Rigid Hulled Inflatable Boats (RHIBs) are a type of fast watercraft, which are critical to the Royal New Zealand Navy (RNZN). RHIBs are used on every RNZN ship and allow our sailors to complete a wide range of tasks including fisheries patrols, humanitarian aid and disaster relief, ship repair tasks and search and rescue – among many other jobs. It’s not exaggerating to say that these little craft are the real workhorses of the fleet!

The negative impacts of shock and vibration on the human body have long been studied in a range of vehicles (from automobiles to airplanes), and RHIB transit is no different – placing both physical and cognitive demands on personnel, and potentially increasing the risk of injury; particularly in transits which may last a few hours or are conducted in rough weather conditions.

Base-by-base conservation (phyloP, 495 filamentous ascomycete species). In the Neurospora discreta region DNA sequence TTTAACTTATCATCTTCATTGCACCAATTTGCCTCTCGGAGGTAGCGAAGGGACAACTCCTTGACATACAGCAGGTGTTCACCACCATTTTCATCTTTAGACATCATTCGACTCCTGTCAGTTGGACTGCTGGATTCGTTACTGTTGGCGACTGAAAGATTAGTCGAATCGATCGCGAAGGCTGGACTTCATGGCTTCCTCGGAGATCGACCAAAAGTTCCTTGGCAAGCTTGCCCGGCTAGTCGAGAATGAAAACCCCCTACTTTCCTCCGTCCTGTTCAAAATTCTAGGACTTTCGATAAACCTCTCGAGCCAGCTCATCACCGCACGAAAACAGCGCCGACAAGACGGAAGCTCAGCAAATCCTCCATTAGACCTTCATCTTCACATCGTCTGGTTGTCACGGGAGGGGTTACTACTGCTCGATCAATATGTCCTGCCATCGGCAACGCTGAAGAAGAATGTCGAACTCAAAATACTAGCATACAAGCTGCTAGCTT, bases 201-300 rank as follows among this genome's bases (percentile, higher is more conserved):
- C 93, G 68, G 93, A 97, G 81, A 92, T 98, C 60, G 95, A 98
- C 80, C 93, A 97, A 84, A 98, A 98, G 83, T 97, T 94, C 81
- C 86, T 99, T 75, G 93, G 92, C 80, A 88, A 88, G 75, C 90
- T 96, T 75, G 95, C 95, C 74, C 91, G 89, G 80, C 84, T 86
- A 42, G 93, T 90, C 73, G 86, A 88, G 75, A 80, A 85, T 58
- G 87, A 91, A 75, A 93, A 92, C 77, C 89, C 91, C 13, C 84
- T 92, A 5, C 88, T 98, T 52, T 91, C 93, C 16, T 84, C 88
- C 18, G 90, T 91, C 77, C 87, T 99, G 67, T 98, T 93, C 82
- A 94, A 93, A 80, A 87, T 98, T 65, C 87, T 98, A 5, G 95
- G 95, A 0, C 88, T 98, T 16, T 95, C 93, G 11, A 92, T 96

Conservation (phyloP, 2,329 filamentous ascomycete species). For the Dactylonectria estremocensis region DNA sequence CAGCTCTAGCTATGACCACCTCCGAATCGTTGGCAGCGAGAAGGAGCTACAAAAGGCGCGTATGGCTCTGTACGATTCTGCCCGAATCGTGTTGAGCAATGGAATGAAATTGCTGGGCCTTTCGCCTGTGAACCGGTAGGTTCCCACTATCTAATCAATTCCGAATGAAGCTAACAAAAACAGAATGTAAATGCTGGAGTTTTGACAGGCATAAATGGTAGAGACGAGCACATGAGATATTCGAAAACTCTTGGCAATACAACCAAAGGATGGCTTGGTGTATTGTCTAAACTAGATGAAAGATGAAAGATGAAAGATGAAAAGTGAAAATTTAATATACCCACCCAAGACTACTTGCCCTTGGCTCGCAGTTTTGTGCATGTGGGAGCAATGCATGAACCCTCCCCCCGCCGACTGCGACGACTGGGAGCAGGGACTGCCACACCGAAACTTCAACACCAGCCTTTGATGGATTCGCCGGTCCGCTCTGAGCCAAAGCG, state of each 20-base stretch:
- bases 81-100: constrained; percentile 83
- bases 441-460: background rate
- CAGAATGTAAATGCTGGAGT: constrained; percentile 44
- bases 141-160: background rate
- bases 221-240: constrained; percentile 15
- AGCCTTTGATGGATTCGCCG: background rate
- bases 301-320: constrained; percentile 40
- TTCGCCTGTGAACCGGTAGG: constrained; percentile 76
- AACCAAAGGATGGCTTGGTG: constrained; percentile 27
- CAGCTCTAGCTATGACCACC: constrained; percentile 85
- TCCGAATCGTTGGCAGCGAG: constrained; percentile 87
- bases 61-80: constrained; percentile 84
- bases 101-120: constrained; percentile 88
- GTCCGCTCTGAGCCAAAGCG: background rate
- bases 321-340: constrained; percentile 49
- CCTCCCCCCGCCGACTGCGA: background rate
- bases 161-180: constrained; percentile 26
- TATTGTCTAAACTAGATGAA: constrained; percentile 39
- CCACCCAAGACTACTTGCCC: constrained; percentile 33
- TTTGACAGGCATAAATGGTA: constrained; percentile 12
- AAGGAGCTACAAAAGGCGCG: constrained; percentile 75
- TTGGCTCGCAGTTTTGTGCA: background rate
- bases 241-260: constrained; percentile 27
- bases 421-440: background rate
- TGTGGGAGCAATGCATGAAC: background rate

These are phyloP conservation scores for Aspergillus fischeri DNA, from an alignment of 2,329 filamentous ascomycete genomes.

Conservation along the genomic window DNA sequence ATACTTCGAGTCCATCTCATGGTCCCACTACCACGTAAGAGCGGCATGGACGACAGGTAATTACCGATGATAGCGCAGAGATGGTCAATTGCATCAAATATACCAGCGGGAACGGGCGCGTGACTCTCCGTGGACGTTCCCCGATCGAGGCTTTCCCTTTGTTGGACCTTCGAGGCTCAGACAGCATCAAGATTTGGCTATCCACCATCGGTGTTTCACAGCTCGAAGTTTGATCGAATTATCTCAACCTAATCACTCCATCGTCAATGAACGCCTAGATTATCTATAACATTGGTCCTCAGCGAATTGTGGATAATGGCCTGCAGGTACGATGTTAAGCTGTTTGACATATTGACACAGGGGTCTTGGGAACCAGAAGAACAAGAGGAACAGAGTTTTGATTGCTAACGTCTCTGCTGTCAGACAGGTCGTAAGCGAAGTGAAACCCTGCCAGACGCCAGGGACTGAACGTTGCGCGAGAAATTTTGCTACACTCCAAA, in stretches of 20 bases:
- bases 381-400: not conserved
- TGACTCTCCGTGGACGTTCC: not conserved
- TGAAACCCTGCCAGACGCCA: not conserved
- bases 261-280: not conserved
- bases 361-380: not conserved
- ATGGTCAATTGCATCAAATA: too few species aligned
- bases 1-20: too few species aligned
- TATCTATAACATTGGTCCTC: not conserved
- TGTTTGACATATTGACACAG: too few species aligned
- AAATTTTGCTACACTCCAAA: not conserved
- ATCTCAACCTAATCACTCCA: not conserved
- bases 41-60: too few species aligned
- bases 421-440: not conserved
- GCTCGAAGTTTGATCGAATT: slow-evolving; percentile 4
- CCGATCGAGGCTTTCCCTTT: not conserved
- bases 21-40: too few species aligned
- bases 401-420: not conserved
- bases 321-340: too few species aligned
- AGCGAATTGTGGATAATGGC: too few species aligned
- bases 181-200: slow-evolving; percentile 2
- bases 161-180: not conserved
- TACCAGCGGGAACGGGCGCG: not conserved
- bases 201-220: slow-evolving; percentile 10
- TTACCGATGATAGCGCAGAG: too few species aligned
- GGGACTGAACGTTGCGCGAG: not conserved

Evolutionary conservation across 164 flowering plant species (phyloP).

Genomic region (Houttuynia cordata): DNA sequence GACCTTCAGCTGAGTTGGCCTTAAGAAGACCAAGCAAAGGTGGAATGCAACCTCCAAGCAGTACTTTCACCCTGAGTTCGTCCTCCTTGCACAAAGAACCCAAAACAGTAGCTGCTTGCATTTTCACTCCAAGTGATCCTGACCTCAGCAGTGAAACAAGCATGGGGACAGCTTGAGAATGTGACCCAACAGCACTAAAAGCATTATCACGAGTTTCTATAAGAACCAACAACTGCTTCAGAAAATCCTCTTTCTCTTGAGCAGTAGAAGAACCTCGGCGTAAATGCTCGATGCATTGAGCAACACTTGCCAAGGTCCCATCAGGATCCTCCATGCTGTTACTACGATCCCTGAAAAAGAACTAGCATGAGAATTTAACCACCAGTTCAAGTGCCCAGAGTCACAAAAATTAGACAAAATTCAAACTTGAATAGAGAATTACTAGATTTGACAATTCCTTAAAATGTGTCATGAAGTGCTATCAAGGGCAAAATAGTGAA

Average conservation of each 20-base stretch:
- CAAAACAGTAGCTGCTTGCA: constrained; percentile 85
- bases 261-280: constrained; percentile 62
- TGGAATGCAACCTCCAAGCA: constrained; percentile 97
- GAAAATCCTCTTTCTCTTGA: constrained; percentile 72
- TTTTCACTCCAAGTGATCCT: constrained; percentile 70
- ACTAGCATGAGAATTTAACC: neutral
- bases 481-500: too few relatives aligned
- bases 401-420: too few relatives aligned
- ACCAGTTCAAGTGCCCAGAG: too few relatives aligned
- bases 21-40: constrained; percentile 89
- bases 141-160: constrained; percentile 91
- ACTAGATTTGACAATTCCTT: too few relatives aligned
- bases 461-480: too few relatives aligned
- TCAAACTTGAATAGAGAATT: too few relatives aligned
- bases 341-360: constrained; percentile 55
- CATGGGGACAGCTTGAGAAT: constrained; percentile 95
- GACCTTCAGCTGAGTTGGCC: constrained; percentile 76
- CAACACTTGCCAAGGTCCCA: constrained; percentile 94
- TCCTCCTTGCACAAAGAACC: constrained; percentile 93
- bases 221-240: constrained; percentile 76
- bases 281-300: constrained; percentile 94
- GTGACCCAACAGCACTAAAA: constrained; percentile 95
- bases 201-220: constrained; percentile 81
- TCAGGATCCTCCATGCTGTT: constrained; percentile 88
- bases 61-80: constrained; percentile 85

Scientists and engineers of the Defence Technology Agency (DTA) are conducting a study to evaluate the effects of RHIB transit on personnel, with the aim of gaining a clearer picture of how RHIB rides might negatively impact passengers, and what this means for subsequent task performance. The project draws on expertise from across the lab and involves DTA experts in human factors, physiology, biomechanics, cognitive science, platform engineering and meteorology. The primary aim of the project is to gain a better understanding of the effects of RHIB transit on personnel, to ultimately help RNZN protect its people through determining safety limits, providing exposure thresholds, and potentially informing the design of future boats and their requirements (e.g., hull shape, shock absorbing seats, etc.).

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